The Thrawn Trilogy Never Would Have Worked on the Big Screen

Kelly Lynn Thomas


First edition hardcovers of the original Thrawn trilogy: Heir to the EmpireDark Force Rising, and The Last Command
Photo: Author

The Star Wars sequel trilogy has been controversial since Disney announced it was “erasing” the Expanded Universe (EU) of books, comics, and games in favor of its own continuity. Many fan-favorite characters like Grand Admiral Thrawn, Mara Jade, Jaina and Jacen Solo, and Luke Skywalker’s new Jedi Order were gone in a flash as big and bright, and to some, as painful, as the Death Star blowing up Alderaan. 

Disney rebranded the EU as “Legends,” and most of the books, comics, and games remain in print and accessible, and still have a sizable fan following. Some Legends characters, most notably Grand Admiral Thrawn, have been reintroduced. Others, like Mara Jade, remain absent. 

Today, if you scroll through any Expanded Universe forum or group, you’ll inevitably come across a post that contains a picture of Timothy Zahn’s original Thrawn trilogy from the early 1990s, with a caption that’s some variation on “Here’s the REAL sequel trilogy,” implying (or outright stating) that the Thrawn trilogy would have made a superior set of sequel films than what Disney came up with.

Here’s just one example of the Thrawn trilogy being referenced as the “real” sequel trilogy on a Star Wars-themed subreddit. Sub and username hidden to protect the innocent. I’m glad people are still discovering and enjoying these books!

While I adore the Thrawn trilogy and grew up with the EU, I disagree that these books would have made an appropriate end to the cinematic Star Wars saga. Before I delve into why, let’s back up a little.

It’s hard to imagine now, but after 1985, after the cancellation of Marvel’s ongoing Star Wars comic, there wasn’t much Star Wars content to speak of aside from the West End Games Star Wars Roleplaying Game. That is, until Timothy Zahn wrote Heir to the Empire (1991), which picked up five years after Return of the Jedi and continued the adventures of Luke, Han, Leia, and Lando. 

Heir, the first book in a trilogy centered around new villain Grand Admiral Thrawn, a genius tactician determined to reclaim the Empire, sparked a new era of Star Wars storytelling that would become known as the Expanded Universe.

Over the next 20-plus years, the EU explored the post-ROTJ timeline, and after the prequel trilogy was released, the gaps between films. Twenty years is a long time for a friendship, even for one with fictional characters, and it proved difficult for many fans (myself included) to let go of the stories we knew and loved and embrace a new set of stories with characters we were meeting for the first time.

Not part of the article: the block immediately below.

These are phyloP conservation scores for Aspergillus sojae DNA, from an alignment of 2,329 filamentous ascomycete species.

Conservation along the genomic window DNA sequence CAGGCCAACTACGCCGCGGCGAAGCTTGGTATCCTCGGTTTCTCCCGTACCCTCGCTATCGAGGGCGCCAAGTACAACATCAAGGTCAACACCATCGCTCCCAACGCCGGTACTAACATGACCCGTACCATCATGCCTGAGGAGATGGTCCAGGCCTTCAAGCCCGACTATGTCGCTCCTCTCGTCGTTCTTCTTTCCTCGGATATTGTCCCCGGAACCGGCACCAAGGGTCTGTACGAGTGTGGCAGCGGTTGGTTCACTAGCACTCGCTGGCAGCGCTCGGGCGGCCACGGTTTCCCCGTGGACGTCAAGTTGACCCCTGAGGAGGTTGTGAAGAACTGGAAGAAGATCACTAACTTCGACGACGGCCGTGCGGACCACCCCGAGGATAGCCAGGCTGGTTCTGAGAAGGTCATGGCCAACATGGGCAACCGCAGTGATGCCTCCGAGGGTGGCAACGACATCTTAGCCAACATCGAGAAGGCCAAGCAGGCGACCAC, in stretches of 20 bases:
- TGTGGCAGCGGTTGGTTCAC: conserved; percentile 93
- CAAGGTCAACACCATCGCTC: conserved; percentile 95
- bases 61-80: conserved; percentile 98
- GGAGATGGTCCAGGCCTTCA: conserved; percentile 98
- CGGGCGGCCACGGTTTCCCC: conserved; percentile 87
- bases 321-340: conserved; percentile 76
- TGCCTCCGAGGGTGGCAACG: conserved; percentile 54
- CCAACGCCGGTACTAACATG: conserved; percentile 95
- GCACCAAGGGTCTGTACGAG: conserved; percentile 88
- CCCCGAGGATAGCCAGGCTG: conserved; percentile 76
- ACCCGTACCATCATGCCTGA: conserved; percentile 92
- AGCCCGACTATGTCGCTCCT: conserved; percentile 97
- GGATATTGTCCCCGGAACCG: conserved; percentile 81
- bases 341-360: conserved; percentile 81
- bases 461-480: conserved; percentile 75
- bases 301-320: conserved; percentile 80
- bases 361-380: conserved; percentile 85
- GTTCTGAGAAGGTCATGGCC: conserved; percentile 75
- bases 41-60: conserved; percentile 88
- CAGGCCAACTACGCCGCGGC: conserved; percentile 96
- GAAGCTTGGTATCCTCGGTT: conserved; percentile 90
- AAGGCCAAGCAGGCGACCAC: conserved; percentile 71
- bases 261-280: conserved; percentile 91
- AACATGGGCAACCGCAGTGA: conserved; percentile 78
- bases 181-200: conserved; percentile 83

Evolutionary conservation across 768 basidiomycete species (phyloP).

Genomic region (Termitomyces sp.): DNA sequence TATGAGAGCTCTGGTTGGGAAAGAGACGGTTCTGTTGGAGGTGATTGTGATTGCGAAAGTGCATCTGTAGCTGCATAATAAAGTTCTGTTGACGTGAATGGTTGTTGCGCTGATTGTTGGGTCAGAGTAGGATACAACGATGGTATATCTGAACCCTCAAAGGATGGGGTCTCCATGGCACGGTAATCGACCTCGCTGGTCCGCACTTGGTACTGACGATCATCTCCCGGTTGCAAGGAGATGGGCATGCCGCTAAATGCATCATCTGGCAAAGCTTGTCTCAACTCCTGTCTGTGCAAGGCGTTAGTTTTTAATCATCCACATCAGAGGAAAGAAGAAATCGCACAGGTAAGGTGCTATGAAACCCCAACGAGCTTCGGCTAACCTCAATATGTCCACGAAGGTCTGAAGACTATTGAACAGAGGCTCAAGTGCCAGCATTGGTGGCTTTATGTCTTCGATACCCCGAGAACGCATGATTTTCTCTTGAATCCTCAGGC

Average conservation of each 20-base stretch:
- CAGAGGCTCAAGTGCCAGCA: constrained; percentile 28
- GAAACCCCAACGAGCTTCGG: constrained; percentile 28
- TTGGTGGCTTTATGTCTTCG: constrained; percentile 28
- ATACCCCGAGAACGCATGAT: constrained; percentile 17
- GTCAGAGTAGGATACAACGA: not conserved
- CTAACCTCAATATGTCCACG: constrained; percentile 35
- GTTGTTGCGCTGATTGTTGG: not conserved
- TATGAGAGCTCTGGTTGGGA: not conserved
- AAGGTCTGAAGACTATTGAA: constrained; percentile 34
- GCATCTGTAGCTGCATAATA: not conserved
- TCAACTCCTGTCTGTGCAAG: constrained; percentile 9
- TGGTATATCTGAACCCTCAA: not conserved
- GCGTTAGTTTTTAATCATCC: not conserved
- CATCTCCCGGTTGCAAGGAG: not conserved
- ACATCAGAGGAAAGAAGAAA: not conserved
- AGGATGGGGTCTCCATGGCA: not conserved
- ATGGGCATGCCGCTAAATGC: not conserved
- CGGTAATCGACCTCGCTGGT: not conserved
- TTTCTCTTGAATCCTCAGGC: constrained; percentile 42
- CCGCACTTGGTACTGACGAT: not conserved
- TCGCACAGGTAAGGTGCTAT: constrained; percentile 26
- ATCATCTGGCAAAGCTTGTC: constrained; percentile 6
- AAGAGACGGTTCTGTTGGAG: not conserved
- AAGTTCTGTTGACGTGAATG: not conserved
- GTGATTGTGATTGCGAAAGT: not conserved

I’d be lying if I told you I’ve grown to love Rey more than Jaina Solo or Mara Jade, but I’d also be lying if I said the EU didn’t have its flaws—sometimes serious ones. I, perhaps naively, hope that we can get to a place where Disney allows publishers to release books in both the old and new canons. There are a few storylines that were never finished, and a few books that were abruptly cancelled. I still want to see the end of Jaina Solo’s and Ben Skywalker’s stories.

I love the EU with all my heart, and all my soul, and all my money (seriously, it’s an ongoing problem). But the Thrawn trilogy simply wasn’t expansive enough to conclude the Skywalker saga. It takes place over several months as opposed to the several years of the original trilogy. It features a villain who isn’t evil so much as calculating and cold. 

In case you were wondering how much I love these books, here’s my take on much of the cast as chibi perler bead characters. From upper left: Captain Gilad Pellaeon, the mad dark Jedi clone Joruus C’baoth, Han Solo, a very pregnant Princess Leia, the noghri bodyguard Rukh, Grand Admiral Thrawn, Luke Skywalker, and the Emperor’s Hand herself, Mara Jade! I used the Dark Horse comic adaptations of the novels for visual reference when making these. Art and photo by Author.